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[Agriculture policy]

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There would be no use in Governments planning for agriculture if they did not take steps to make their plans

work, the Minister for Primary Industry, Eir. Anthony, said

in Perth today.

He said people who talked about Government planning for agriculture usually did not talk about the thing that

must go with it -- Government direction.

"I do not believe Australian farmers want Government

direction," lir. Anthony said.

"it is hard enough to work out plans in consultation

and co-operation with primary producers and then make them work, let alone work them out on your own and enforce them."

Mr,. Anthony was speaking at a University of lgestern

Australia "Policy for Agriculture" conference.

He said Australian farmers were pretty tough,

independent characters.

"Although some of them are saying the Government

should tell them what to do, I think that when they think it through and realise that it isn't nearly so simple as that, they will want to continue under the system. of joint

Government-industry consultation, co-operation and

implementation," he said.

"What is right, and what is good for farmers does

not always appear that way to them.

"This is one of the great difficulties overlooked by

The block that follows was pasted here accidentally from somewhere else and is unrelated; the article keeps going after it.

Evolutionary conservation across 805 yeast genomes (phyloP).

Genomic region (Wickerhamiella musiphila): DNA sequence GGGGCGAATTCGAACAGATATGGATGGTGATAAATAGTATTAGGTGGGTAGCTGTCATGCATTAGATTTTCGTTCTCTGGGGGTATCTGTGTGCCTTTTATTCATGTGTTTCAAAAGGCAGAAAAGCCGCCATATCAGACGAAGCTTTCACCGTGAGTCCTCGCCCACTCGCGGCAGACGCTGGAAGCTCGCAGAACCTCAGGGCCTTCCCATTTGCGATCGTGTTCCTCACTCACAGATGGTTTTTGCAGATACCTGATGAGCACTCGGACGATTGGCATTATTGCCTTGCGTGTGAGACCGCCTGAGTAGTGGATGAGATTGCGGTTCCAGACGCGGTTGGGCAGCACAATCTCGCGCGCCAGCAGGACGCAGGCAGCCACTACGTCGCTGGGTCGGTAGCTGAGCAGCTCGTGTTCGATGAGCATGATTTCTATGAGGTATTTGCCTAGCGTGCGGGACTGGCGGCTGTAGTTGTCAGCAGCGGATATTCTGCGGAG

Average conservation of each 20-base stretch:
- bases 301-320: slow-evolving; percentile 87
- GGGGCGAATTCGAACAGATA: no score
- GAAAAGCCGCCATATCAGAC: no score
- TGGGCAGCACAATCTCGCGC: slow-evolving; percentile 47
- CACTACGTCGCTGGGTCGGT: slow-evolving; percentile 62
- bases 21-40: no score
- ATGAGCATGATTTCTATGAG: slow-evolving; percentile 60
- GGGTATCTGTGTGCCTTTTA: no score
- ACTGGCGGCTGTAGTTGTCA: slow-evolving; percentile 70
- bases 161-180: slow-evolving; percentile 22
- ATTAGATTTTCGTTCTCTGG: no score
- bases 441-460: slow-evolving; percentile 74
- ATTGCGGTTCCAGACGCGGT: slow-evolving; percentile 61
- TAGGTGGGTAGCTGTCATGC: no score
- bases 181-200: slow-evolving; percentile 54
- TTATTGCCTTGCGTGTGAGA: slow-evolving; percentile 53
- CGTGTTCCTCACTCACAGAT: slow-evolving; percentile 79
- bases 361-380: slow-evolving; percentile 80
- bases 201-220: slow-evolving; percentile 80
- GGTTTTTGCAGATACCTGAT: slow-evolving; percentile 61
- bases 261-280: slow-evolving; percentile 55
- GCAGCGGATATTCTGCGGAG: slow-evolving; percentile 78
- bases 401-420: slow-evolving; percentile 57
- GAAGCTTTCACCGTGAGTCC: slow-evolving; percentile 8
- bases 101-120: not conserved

people who demand that the Government tell farmers what to


Mr. Anthony said that after the Commonwealth Government had accepted the dairy industry's own proposals for reconstruction of low-income farms "all hell broke loose"

[Agricultural policy]


amongst farmers.

This showed that it was not as simple as it seemed for Governments to implement sound, constructive, worthwhile

and urgently-needed policies.

Mr. Anthony listed many occasions on which he had

given "guidance, advice and leadership" to the primary industries while speaking publicly about their problems.

"But it isn't just a question of my making all sorts

of statements, or telling rural industry organisations it's up to them to find answers to their problems, and then leaving them to it," he said.

"The process of consultation, discussion and thrashing-out of ideas and policies between the Government and the primary industries is virtually a continuous one."

Ir. Anthony said he met " a constant stream of people" to discuss policy for the primary industries; there were regular talks between industry leaders and the Cabinet; there was constant contact between officers of his Department and Bureau of Agricultural Economics and people in the primary


Quite often before an industry put a proposal before

the Government there had already been a tremendous amount of

discussion between officers, and perhaps Ministers, and the industry.

The Government and the industry needed the advice, experience and expert knowledge of the other to formulate sound, long-term policies.

"It is inevitable that in this discussion there is extensive consideration of the possible alternative lines of

action and their implications -- a lot of development and

polishing of policy ideas," Mr. Anthony said.

"We do it this way because it is our aim that when a



firm proposal is put before me officially, I can take it to the Government knowing that it is a sound, practical policy that has the support of the industry, my own support based on my own knowledge and opinion and the expert advice

of my officers, and further, that it is likely to be acceptable to the Government.

"To me, this approach makes sense."


3rd April, 1970